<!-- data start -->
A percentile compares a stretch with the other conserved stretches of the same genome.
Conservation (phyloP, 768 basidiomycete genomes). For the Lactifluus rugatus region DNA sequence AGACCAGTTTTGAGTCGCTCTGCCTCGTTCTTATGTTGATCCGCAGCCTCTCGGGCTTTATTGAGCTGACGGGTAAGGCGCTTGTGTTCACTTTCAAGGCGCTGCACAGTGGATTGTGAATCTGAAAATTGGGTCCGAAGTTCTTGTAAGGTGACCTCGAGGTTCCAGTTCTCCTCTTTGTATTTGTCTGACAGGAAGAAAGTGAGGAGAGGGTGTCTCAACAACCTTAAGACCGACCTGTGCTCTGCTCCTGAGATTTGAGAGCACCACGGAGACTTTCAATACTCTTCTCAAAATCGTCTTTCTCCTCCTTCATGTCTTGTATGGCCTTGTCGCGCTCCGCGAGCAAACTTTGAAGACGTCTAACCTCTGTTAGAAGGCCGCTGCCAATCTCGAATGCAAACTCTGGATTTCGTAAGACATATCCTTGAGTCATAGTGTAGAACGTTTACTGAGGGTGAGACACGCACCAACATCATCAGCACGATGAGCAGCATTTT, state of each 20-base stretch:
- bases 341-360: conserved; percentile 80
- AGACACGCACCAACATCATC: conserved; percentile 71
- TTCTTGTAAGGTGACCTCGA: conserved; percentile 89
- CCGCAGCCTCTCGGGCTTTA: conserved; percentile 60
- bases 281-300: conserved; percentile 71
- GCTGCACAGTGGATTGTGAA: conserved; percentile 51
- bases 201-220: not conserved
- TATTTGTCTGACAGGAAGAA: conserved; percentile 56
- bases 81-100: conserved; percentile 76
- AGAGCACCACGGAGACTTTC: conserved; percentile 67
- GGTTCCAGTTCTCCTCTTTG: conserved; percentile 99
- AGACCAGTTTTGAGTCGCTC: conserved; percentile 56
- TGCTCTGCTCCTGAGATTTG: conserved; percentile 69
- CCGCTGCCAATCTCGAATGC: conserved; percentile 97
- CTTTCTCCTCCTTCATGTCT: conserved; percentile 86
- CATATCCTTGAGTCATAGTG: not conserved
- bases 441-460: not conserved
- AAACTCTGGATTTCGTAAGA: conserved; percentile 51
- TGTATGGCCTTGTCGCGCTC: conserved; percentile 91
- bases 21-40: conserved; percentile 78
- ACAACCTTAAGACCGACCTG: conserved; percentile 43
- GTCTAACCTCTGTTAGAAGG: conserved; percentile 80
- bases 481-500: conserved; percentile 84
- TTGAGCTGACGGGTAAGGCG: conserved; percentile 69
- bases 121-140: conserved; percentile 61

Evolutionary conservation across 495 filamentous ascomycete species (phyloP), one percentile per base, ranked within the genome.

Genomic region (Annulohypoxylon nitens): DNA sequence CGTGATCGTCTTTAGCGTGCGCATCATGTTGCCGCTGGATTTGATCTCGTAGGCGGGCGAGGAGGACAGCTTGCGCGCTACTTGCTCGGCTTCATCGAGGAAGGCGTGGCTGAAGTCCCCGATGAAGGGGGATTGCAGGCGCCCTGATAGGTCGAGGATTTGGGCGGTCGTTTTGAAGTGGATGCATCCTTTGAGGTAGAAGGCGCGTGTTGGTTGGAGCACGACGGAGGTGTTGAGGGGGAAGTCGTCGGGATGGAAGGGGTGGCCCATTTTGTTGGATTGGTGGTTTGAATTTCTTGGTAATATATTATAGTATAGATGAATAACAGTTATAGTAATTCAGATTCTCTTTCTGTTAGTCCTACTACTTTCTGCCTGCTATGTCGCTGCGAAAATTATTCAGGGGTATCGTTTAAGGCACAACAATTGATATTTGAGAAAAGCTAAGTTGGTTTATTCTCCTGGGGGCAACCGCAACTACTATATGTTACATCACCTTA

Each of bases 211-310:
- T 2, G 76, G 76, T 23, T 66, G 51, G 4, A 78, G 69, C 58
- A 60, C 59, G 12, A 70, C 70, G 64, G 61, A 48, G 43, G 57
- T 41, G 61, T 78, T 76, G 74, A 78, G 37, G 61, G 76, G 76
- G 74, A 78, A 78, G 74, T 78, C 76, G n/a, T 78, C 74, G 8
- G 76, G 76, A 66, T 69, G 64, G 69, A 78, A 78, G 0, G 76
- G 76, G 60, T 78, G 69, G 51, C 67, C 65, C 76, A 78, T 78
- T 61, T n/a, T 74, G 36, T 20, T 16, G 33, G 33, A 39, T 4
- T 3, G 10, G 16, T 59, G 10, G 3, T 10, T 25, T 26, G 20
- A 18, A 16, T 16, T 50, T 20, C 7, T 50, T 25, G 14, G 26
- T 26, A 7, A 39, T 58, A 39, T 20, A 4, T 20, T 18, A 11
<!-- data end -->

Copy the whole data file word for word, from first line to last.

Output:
A percentile compares a stretch with the other conserved stretches of the same genome.
Conservation (phyloP, 768 basidiomycete genomes). For the Lactifluus rugatus region DNA sequence AGACCAGTTTTGAGTCGCTCTGCCTCGTTCTTATGTTGATCCGCAGCCTCTCGGGCTTTATTGAGCTGACGGGTAAGGCGCTTGTGTTCACTTTCAAGGCGCTGCACAGTGGATTGTGAATCTGAAAATTGGGTCCGAAGTTCTTGTAAGGTGACCTCGAGGTTCCAGTTCTCCTCTTTGTATTTGTCTGACAGGAAGAAAGTGAGGAGAGGGTGTCTCAACAACCTTAAGACCGACCTGTGCTCTGCTCCTGAGATTTGAGAGCACCACGGAGACTTTCAATACTCTTCTCAAAATCGTCTTTCTCCTCCTTCATGTCTTGTATGGCCTTGTCGCGCTCCGCGAGCAAACTTTGAAGACGTCTAACCTCTGTTAGAAGGCCGCTGCCAATCTCGAATGCAAACTCTGGATTTCGTAAGACATATCCTTGAGTCATAGTGTAGAACGTTTACTGAGGGTGAGACACGCACCAACATCATCAGCACGATGAGCAGCATTTT, state of each 20-base stretch:
- bases 341-360: conserved; percentile 80
- AGACACGCACCAACATCATC: conserved; percentile 71
- TTCTTGTAAGGTGACCTCGA: conserved; percentile 89
- CCGCAGCCTCTCGGGCTTTA: conserved; percentile 60
- bases 281-300: conserved; percentile 71
- GCTGCACAGTGGATTGTGAA: conserved; percentile 51
- bases 201-220: not conserved
- TATTTGTCTGACAGGAAGAA: conserved; percentile 56
- bases 81-100: conserved; percentile 76
- AGAGCACCACGGAGACTTTC: conserved; percentile 67
- GGTTCCAGTTCTCCTCTTTG: conserved; percentile 99
- AGACCAGTTTTGAGTCGCTC: conserved; percentile 56
- TGCTCTGCTCCTGAGATTTG: conserved; percentile 69
- CCGCTGCCAATCTCGAATGC: conserved; percentile 97
- CTTTCTCCTCCTTCATGTCT: conserved; percentile 86
- CATATCCTTGAGTCATAGTG: not conserved
- bases 441-460: not conserved
- AAACTCTGGATTTCGTAAGA: conserved; percentile 51
- TGTATGGCCTTGTCGCGCTC: conserved; percentile 91
- bases 21-40: conserved; percentile 78
- ACAACCTTAAGACCGACCTG: conserved; percentile 43
- GTCTAACCTCTGTTAGAAGG: conserved; percentile 80
- bases 481-500: conserved; percentile 84
- TTGAGCTGACGGGTAAGGCG: conserved; percentile 69
- bases 121-140: conserved; percentile 61

Evolutionary conservation across 495 filamentous ascomycete species (phyloP), one percentile per base, ranked within the genome.

Genomic region (Annulohypoxylon nitens): DNA sequence CGTGATCGTCTTTAGCGTGCGCATCATGTTGCCGCTGGATTTGATCTCGTAGGCGGGCGAGGAGGACAGCTTGCGCGCTACTTGCTCGGCTTCATCGAGGAAGGCGTGGCTGAAGTCCCCGATGAAGGGGGATTGCAGGCGCCCTGATAGGTCGAGGATTTGGGCGGTCGTTTTGAAGTGGATGCATCCTTTGAGGTAGAAGGCGCGTGTTGGTTGGAGCACGACGGAGGTGTTGAGGGGGAAGTCGTCGGGATGGAAGGGGTGGCCCATTTTGTTGGATTGGTGGTTTGAATTTCTTGGTAATATATTATAGTATAGATGAATAACAGTTATAGTAATTCAGATTCTCTTTCTGTTAGTCCTACTACTTTCTGCCTGCTATGTCGCTGCGAAAATTATTCAGGGGTATCGTTTAAGGCACAACAATTGATATTTGAGAAAAGCTAAGTTGGTTTATTCTCCTGGGGGCAACCGCAACTACTATATGTTACATCACCTTA

Each of bases 211-310:
- T 2, G 76, G 76, T 23, T 66, G 51, G 4, A 78, G 69, C 58
- A 60, C 59, G 12, A 70, C 70, G 64, G 61, A 48, G 43, G 57
- T 41, G 61, T 78, T 76, G 74, A 78, G 37, G 61, G 76, G 76
- G 74, A 78, A 78, G 74, T 78, C 76, G n/a, T 78, C 74, G 8
- G 76, G 76, A 66, T 69, G 64, G 69, A 78, A 78, G 0, G 76
- G 76, G 60, T 78, G 69, G 51, C 67, C 65, C 76, A 78, T 78
- T 61, T n/a, T 74, G 36, T 20, T 16, G 33, G 33, A 39, T 4
- T 3, G 10, G 16, T 59, G 10, G 3, T 10, T 25, T 26, G 20
- A 18, A 16, T 16, T 50, T 20, C 7, T 50, T 25, G 14, G 26
- T 26, A 7, A 39, T 58, A 39, T 20, A 4, T 20, T 18, A 11